Ambassador Brown and Gail Brown attend the Titahi Bay US Memorial Unveiling

On 3 October 2020, U.S. Ambassador Scott Brown and Mrs Brown had the privilege to join Simon Strombomand, President of the Titahi Bay Royal New Zealand Returned and Services’ Association (RSA), and RSA members at a dedication ceremony at the Titahi Bay Cenotaph to unveil plaques in honor of the 1500 US Marines who lived and trained in Titahi Bay before departing to take part in the World War II Battle of Tarawa a few short weeks later.

Ambassador Brown attends the Titahi Bay US Memorial Unveiling. Photo credit: U.S. Department of State. Ambassador Brown attends the Titahi Bay US Memorial Unveiling. Photo credit: U.S. Department of State. Ambassador Brown attends the Titahi Bay US Memorial Unveiling. Photo credit: U.S. Department of State.

The Marines stationed in Titahi Bay came from all parts of the United States and had a variety of experience. Some had just returned from fighting in Guadalcanal, in need of some much-deserved R&R. Others were fresh out of training, barely 17 years old and away from home for the first time in their young lives. Each of those brave Marines, though, knew that they would soon embark on the toughest and largest operation in the Pacific to date. On the island of Tarawa, they faced 5000 well-fortified enemy soldiers who had had four months to prepare their defense. At 0900 on November 20, 1943, the 2nd Marine Division began the assault on the northern beaches of Tarawa. The battle lasted seventy-six grueling hours and was marked by some of the heaviest fighting of the campaign. Over one-fourth of the 12,000 Marines who took part in the successful attack had been killed or wounded, many of whom had spent months in Titahi Bay.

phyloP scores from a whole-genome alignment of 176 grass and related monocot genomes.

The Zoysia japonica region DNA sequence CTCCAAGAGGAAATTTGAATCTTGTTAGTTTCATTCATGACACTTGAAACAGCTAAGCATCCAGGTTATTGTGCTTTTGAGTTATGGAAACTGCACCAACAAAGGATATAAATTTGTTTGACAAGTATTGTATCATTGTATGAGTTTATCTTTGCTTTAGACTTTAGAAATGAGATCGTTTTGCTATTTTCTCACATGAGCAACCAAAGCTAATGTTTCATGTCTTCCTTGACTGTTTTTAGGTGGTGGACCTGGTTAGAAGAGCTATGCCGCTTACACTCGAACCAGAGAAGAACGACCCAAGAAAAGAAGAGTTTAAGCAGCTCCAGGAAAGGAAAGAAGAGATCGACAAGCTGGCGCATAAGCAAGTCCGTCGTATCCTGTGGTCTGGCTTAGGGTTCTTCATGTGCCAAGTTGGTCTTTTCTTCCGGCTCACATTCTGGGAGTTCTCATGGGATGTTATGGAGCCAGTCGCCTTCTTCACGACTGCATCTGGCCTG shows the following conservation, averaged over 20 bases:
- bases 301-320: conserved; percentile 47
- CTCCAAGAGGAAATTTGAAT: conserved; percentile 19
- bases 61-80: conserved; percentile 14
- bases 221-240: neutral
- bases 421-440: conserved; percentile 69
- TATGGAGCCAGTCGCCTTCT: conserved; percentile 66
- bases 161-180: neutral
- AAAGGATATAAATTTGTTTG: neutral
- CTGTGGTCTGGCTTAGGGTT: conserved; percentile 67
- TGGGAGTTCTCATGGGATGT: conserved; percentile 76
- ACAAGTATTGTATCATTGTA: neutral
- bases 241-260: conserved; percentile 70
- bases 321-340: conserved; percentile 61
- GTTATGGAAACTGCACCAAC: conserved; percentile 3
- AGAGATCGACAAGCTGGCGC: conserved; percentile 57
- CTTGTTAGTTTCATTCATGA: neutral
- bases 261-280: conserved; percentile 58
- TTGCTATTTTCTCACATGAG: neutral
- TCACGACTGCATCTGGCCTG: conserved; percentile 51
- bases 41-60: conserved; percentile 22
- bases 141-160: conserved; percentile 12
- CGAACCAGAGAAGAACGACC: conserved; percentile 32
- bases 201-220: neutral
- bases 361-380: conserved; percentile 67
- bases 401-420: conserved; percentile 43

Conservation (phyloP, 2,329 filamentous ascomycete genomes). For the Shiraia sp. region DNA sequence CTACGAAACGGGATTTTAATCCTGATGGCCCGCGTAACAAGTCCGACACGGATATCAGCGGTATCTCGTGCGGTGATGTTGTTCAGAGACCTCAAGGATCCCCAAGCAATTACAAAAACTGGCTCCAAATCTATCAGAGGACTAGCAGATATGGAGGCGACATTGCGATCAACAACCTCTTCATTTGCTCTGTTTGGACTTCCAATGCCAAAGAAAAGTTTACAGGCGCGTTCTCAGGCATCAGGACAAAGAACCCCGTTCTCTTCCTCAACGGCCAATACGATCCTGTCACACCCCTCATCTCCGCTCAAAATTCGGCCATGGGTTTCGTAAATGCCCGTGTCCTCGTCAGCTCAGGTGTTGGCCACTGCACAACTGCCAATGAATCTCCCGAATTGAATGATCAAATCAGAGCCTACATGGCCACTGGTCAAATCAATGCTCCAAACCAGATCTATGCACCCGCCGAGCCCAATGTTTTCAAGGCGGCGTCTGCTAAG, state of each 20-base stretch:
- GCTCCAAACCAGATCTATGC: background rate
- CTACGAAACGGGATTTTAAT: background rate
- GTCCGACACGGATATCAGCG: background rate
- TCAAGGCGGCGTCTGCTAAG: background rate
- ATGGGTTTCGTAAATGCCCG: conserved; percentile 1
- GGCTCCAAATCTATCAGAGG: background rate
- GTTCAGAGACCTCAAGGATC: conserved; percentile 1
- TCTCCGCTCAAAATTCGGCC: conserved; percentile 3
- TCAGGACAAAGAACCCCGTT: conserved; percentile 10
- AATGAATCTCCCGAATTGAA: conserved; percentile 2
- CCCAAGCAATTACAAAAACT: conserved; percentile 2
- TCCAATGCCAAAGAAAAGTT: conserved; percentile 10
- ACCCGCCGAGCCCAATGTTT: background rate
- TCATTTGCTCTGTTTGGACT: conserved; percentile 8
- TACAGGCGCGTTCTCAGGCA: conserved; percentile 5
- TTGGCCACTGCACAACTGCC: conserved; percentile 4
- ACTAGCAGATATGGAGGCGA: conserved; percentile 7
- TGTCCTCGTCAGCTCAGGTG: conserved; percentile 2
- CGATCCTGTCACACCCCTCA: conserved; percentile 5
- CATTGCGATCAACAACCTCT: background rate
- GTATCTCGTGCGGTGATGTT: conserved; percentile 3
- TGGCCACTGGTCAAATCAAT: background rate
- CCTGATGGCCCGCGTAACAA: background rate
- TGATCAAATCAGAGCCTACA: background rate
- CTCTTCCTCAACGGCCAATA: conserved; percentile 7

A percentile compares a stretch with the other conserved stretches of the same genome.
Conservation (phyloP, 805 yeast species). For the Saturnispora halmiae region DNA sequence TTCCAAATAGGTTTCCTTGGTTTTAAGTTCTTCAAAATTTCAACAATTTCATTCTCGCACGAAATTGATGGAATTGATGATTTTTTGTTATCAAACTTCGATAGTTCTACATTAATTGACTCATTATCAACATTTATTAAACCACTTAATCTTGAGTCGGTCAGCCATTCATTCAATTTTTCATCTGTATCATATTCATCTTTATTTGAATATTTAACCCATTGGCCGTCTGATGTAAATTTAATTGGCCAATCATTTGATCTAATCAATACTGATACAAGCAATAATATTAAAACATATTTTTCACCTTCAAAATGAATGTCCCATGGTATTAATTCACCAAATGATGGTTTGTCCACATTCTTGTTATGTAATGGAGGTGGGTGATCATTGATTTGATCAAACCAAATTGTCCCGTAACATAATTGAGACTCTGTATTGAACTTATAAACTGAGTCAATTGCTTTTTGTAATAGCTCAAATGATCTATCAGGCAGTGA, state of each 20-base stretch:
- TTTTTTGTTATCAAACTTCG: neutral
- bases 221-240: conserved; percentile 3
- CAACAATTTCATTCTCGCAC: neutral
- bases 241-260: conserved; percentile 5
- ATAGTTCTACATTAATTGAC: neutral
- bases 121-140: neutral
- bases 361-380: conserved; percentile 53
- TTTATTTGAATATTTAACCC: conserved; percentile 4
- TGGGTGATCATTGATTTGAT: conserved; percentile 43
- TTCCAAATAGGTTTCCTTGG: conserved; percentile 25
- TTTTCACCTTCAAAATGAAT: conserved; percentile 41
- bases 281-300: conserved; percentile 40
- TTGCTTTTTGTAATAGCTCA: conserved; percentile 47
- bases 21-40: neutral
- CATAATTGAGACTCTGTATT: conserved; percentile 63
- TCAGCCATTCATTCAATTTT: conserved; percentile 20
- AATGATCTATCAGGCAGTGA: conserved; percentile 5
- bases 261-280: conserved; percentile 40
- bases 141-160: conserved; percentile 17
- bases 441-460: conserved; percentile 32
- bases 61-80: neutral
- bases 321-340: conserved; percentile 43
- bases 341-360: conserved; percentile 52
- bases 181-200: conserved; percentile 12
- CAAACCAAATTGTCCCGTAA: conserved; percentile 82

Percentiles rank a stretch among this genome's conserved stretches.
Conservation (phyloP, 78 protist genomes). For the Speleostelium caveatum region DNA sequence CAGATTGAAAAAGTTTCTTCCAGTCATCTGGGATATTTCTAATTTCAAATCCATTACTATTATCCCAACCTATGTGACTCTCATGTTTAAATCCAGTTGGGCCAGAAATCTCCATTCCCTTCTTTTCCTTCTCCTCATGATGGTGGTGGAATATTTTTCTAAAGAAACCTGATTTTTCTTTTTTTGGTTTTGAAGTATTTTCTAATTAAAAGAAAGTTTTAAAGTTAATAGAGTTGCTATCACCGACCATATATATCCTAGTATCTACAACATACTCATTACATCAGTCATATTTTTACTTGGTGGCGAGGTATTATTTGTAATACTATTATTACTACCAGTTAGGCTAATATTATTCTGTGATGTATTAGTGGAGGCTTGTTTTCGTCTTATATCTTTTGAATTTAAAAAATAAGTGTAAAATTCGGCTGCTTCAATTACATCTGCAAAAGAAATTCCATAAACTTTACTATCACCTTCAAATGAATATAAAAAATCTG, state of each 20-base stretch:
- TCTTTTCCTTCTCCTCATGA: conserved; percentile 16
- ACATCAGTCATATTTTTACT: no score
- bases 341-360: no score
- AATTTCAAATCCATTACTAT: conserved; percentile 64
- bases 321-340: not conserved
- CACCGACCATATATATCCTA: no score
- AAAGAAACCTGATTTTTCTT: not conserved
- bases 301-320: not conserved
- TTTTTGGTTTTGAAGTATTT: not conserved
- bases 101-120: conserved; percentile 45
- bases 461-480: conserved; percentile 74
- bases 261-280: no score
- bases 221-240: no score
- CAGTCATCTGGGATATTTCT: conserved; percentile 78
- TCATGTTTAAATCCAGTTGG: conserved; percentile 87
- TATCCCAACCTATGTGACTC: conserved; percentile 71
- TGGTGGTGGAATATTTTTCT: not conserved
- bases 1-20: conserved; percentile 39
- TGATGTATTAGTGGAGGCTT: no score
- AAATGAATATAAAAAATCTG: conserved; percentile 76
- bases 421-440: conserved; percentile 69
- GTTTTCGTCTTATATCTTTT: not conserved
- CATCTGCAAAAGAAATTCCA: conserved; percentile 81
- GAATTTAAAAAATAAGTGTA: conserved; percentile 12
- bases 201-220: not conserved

Ambassador Brown attends the Titahi Bay US Memorial Unveiling. Photo credit: U.S. Department of State. Ambassador Brown attends the Titahi Bay US Memorial Unveiling. Photo credit: U.S. Department of State.

These young Marines gave the ultimate sacrifice for their country in the name of freedom. During the ceremony, Ambassador Brown remarked “Not only do I want to honor those who served here, but I want to honor those who made our Marines feel at home. The residents of Titahi Bay and the greater Porirua community gave these young men and women a temporary break from the ravages of war in the Pacific. They invited these strangers into their homes for meals, spoiled them with New Zealand milk and ice cream, and introduced them to fish and chips. Many of the Marines and residents made long-lasting connections with their host families that continued long after the war ended, which shows just how much the time in Titahi Bay meant to those kids, so far from home”.

Ambassador Brown attends the Titahi Bay US Memorial Unveiling. Photo credit: U.S. Department of State.

“Service to your country is something I feel strongly about, and my hat is off to all of that served and to all of you who supported our Service Members. I was privileged to serve and wear the uniform for 35 years as a member of the National Guard, along with service to our nation as an elected Senator, and now as Ambassador—I know what it means to serve others, and I understand what it means to have the support of a strong community like yours.”